A key indicator of the affordability of a mortgage is how the mortgage payment compares to the monthly household income. The Council of Mortgage Lenders (CML) recently said there had been a drop in the amount people typically paid each month in relation to their household income.
There was very little difference between the percentage paid by first-time buyers and that paid by people moving home. First-time buyers were paying on average 17.8% of their monthly income on mortgage payments. In contrast, home movers were devoting an average of 17.7% of their monthly household income on their mortgage.
August’s drop in interest rates has led to the change
Many people were surprised to see a drop in the base rate back in August. However, it is this drop that has led to falls in interest rates and therefore more affordable mortgages for many.
The amount borrowed for a mortgage also fell in September
There were falls in other notable figures in September, turning it into an interesting month in this area. First-time buyers were taking out loans of around £136,400 in August this year, but this dropped to £133,000 in September – a change of £3,400. Smaller loans mean smaller payments, which could also partly explain the lower percentage figure between mortgage payments and their relation to monthly household income.
A drop was seen in average household income too
In a month of falls of various kinds, household income also took a hit. August’s average was £41,000 for a household, but this dropped to £40,200 in September. Clearly, there are several figures to be aware of here, as we assess how affordable it currently is for first-time buyers and home movers to get mortgages.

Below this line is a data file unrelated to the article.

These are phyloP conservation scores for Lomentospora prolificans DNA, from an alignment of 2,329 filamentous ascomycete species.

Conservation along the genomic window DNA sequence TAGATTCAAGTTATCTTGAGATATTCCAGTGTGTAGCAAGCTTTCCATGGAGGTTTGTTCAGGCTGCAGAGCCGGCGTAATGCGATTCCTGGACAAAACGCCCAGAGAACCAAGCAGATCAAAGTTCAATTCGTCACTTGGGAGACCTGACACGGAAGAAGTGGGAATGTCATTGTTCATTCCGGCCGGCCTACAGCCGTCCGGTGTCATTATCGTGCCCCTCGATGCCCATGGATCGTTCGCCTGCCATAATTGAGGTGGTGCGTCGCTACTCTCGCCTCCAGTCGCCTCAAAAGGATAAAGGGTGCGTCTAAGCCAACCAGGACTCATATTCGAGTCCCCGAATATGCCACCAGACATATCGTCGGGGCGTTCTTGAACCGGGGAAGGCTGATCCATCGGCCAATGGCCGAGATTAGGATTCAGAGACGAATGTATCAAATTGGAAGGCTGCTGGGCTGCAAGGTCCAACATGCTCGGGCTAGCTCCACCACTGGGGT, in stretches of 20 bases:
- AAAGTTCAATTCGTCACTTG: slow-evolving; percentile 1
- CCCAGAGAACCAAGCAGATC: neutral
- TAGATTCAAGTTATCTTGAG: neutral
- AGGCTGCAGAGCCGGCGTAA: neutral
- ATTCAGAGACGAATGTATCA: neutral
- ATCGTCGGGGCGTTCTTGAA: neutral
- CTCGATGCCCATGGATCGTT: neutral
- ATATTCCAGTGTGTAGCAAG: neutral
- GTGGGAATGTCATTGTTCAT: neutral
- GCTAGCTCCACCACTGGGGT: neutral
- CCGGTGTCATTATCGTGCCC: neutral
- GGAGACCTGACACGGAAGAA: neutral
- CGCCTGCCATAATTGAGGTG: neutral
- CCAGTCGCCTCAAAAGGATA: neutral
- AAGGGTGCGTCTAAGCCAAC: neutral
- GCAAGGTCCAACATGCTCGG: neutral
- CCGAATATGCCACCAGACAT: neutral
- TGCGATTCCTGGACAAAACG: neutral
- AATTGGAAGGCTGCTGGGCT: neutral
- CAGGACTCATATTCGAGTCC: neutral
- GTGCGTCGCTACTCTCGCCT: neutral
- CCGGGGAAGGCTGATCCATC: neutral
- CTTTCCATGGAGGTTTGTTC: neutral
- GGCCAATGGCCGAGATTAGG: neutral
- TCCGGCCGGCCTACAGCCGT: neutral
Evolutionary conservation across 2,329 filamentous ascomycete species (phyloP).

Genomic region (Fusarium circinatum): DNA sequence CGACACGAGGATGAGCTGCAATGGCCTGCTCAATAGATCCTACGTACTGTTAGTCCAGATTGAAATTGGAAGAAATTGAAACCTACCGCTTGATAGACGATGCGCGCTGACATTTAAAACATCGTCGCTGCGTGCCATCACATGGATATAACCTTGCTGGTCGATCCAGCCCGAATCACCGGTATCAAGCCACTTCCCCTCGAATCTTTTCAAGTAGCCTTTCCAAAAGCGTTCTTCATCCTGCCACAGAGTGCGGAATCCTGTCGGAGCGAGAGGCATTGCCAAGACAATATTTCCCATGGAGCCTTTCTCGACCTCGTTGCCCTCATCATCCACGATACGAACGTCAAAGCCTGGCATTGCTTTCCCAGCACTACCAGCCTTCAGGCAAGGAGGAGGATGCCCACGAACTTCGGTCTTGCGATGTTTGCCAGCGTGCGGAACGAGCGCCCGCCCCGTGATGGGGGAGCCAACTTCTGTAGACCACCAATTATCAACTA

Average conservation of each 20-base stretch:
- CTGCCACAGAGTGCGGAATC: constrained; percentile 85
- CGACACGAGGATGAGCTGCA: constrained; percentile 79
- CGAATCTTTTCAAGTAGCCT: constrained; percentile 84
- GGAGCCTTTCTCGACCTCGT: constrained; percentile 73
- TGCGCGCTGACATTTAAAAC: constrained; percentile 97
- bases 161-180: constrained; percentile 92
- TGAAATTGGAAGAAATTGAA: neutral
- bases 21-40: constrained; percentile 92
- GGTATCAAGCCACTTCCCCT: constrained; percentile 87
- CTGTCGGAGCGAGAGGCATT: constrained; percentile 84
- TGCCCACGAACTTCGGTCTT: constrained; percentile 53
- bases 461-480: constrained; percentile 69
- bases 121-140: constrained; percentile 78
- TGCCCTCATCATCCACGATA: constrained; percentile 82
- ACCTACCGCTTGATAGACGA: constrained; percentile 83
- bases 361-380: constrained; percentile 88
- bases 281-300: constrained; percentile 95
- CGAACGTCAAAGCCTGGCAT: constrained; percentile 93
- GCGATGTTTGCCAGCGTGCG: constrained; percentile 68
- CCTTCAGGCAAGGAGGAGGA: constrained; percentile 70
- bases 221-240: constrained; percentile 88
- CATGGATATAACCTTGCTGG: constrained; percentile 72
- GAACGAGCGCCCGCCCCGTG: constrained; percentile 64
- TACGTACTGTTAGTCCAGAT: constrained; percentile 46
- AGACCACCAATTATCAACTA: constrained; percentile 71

Market is coping in the face of Brexit
Despite numerous doom and gloom forecasts following the Brexit vote, it seems the country is doing well in terms of its property market. This looks set to continue as we negotiate the final weeks of 2016 and usher in a New Year.
Mortgage payments are more affordable now than in the past
Several years ago, interest rates were significantly higher than they are today. If we go back eight years, homeowners were devoting 23.7% of their monthly income on mortgage payments. In 2007, that figure was even higher, at 24.7%.
It remains to be seen whether affordability will get better still as 2016 ends and we go into 2017. However, regardless of the percentage in the coming months, there’s no doubt the housing market is robust and doing well in the face of Brexit and other challenges.
This is despite the fact some long-term fixed rate mortgages have crept up and offered slightly higher interest rates of late. This could be set to continue, and if it does it may mean affordability takes a hit in the coming months. However, the changes have been minor thus far, which means most mortgages are still affordable for many. We’ll be watching to see which direction things go in next.